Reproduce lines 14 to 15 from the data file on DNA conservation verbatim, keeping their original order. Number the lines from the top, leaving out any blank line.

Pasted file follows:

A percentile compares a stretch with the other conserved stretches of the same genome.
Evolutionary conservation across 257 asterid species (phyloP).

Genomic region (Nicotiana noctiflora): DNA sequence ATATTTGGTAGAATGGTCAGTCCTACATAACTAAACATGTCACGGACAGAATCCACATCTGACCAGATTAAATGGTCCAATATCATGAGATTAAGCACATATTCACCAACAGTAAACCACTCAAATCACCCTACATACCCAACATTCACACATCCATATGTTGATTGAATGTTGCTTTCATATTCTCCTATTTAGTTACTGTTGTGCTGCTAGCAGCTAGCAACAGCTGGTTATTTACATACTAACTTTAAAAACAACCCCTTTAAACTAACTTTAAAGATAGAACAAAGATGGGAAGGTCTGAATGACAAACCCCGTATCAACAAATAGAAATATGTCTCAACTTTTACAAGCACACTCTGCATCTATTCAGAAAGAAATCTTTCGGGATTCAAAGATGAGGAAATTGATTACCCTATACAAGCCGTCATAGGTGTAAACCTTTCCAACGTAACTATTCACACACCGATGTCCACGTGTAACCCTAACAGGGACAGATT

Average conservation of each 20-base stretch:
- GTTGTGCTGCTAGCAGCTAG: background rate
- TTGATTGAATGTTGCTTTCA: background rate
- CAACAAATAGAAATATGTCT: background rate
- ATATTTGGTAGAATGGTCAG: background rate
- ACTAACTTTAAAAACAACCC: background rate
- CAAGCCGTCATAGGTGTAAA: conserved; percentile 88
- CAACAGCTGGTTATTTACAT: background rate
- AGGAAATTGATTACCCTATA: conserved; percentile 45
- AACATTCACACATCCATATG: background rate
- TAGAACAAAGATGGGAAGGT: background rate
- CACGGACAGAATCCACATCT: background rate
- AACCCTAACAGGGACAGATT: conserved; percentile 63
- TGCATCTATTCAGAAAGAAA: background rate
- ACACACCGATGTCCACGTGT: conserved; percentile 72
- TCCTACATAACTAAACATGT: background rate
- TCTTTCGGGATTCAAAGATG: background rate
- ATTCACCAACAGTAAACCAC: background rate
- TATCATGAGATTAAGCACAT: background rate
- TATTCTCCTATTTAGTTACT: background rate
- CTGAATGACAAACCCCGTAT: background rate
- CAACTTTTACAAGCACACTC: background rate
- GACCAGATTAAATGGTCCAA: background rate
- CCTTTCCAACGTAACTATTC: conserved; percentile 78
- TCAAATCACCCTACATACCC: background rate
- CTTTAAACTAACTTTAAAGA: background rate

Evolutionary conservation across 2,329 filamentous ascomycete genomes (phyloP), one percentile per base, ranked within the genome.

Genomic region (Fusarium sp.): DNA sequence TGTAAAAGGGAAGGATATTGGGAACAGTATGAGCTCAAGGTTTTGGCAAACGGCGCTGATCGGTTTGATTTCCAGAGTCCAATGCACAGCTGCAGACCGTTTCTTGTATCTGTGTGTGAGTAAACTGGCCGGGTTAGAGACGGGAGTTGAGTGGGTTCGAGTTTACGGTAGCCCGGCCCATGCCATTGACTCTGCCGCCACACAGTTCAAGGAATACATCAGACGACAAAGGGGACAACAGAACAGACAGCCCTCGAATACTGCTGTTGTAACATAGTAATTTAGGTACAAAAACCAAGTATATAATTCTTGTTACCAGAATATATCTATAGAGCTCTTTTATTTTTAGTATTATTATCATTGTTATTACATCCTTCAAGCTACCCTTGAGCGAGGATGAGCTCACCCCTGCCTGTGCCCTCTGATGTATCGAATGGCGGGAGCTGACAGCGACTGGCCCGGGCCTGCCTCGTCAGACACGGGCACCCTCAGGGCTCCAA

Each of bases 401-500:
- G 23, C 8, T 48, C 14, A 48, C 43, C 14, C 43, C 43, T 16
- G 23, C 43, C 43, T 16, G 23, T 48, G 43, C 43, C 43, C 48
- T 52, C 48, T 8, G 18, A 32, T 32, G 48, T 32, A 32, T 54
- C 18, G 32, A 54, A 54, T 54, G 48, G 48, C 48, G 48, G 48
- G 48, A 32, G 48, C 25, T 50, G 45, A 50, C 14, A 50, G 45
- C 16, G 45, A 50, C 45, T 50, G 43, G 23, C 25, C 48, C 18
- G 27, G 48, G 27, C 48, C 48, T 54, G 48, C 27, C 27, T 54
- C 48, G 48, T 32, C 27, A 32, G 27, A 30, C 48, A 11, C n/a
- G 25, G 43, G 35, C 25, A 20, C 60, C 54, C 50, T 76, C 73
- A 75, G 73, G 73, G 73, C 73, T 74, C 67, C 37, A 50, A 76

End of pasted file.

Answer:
- TAGAACAAAGATGGGAAGGT: background rate
- CACGGACAGAATCCACATCT: background rate